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From a chemistry point of view, if dental amalgam is a compound of mercury and other metals, and compounds are elements which are chemically bonded, how would it be possible for mercury to "leak out" of fillings if no further chemical reaction would be taking place?

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    $\begingroup$ But the condition "no further chemical reaction" is not fulfilled in mouth. $\endgroup$ – Jaroslav Kotowski Jan 23 '14 at 9:40
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You are labouring under a misconception about the exact meaning of the word "compound".

Normally when we describe, for example, ethanol as a compound of hydrogen, oxygen and carbon we don't mean that the component elements can "leak" out of it without a chemical reaction taking place.

Mercury amalgams are casually described as "compounds" but not in the same sense as ethanol. Amalgams are mercury alloys with varying compositions but they don't, usually, consist of strongly bonded molecules like ethanol with strong chemical bonds preventing the molecules falling apart. They are closer to mixtures than what we normally think of as compounds. Having said that they are not just mixtures as they can have very different bulk properties than their components.

The issue with mercury amalgams used in fillings is that they are mostly, but not completely, inert. Some mercury will evaporate from them and some chemical and physical processes can increase the amount that evaporates. But good estimates suggest only micrograms/day which is less than typical workplace exposure limits so probably not a source of legitimate worry. The dentists who still use mercury fillings are likely exposed to more than this and this is a better reason to limit their use. The subject is controversial with a lot of disagreement among studies. This is well summarised by the Wikipedia article on the controversy.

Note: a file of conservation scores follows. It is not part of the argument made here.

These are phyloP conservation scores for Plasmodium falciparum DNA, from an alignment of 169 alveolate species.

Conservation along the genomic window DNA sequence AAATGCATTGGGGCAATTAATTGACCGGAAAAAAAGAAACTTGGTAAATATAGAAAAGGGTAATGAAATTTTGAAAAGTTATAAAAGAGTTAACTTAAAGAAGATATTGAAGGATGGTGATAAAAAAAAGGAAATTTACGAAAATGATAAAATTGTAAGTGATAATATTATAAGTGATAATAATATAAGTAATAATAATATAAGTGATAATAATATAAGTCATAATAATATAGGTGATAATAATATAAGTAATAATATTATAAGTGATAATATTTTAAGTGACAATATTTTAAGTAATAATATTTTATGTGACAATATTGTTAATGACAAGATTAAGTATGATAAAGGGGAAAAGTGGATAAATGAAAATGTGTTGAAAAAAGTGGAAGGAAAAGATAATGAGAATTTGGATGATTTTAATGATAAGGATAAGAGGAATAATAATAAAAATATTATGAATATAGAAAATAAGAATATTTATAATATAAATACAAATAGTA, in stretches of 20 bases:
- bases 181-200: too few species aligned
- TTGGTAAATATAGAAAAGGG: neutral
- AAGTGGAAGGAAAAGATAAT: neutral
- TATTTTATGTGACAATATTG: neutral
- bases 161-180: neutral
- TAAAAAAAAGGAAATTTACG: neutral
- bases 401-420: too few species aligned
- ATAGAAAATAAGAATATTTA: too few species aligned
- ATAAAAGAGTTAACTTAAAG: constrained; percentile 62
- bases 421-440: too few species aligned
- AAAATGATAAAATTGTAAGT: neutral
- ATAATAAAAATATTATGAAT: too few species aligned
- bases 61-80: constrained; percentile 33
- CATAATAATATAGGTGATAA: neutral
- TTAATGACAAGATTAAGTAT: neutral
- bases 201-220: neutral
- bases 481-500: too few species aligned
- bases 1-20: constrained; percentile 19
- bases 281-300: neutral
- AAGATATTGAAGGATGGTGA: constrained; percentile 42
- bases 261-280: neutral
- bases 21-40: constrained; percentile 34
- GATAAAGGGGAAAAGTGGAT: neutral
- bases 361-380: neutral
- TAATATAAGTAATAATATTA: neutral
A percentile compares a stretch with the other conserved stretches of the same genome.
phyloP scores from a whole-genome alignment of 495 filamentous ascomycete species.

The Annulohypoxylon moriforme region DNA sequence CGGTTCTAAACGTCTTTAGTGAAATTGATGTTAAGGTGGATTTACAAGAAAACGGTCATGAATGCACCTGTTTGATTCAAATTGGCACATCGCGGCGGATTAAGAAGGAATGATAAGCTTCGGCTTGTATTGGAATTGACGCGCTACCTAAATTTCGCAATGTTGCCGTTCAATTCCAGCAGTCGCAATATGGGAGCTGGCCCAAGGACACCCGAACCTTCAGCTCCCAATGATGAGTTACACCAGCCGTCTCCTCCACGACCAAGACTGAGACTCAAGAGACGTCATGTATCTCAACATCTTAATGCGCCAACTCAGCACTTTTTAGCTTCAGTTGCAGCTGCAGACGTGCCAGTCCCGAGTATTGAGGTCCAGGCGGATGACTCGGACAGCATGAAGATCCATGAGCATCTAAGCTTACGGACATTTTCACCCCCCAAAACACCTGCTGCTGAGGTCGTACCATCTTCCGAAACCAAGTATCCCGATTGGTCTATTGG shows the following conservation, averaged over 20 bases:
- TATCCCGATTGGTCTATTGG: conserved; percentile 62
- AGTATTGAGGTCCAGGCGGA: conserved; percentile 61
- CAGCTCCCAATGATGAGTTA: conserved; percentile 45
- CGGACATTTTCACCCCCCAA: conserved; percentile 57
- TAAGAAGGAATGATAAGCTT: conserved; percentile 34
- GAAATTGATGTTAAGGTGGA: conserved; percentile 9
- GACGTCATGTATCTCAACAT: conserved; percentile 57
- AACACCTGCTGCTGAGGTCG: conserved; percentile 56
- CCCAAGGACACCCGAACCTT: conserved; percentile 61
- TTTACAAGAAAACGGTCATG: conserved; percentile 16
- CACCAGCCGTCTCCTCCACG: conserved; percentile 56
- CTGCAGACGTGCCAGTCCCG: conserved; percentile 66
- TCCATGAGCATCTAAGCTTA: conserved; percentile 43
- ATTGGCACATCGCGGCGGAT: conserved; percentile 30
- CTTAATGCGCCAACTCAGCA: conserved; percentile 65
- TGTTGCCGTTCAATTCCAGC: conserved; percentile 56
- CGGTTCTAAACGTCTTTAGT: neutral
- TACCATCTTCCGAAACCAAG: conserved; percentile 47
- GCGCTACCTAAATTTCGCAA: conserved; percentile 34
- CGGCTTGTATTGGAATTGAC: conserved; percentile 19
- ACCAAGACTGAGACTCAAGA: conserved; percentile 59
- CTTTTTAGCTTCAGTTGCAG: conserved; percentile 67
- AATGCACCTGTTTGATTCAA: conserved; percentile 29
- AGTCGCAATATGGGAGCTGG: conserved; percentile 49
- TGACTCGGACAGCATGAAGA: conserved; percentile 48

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'Leak' is an imprecise term here. Amalgam itself could (and probably does) wear away with attrition, and the 'powder' would be ingested. Certainly, fillings have worked loose and been swallowed. The effect of stomach acid on amalgam is probably not negligible.

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Mercury vapors are released. It has long since been proven that people with mercury in their teeth constantly have small portions of mercury vapor evaporating from the tooth. There's many videos of this taking place. It's not a mystery.

https://www.youtube.com/watch?v=hqIdGwAMxxs

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Why do some dentists claim mercury “leaks out” of amalgam fillings?

Because it does.

http://www.fasebj.org/content/4/14/3256.abstract

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    $\begingroup$ While this answers the title question, it does nothing to address the questions regarding the chemical principles in the body of the question. $\endgroup$ – R.M. Oct 21 '16 at 17:43

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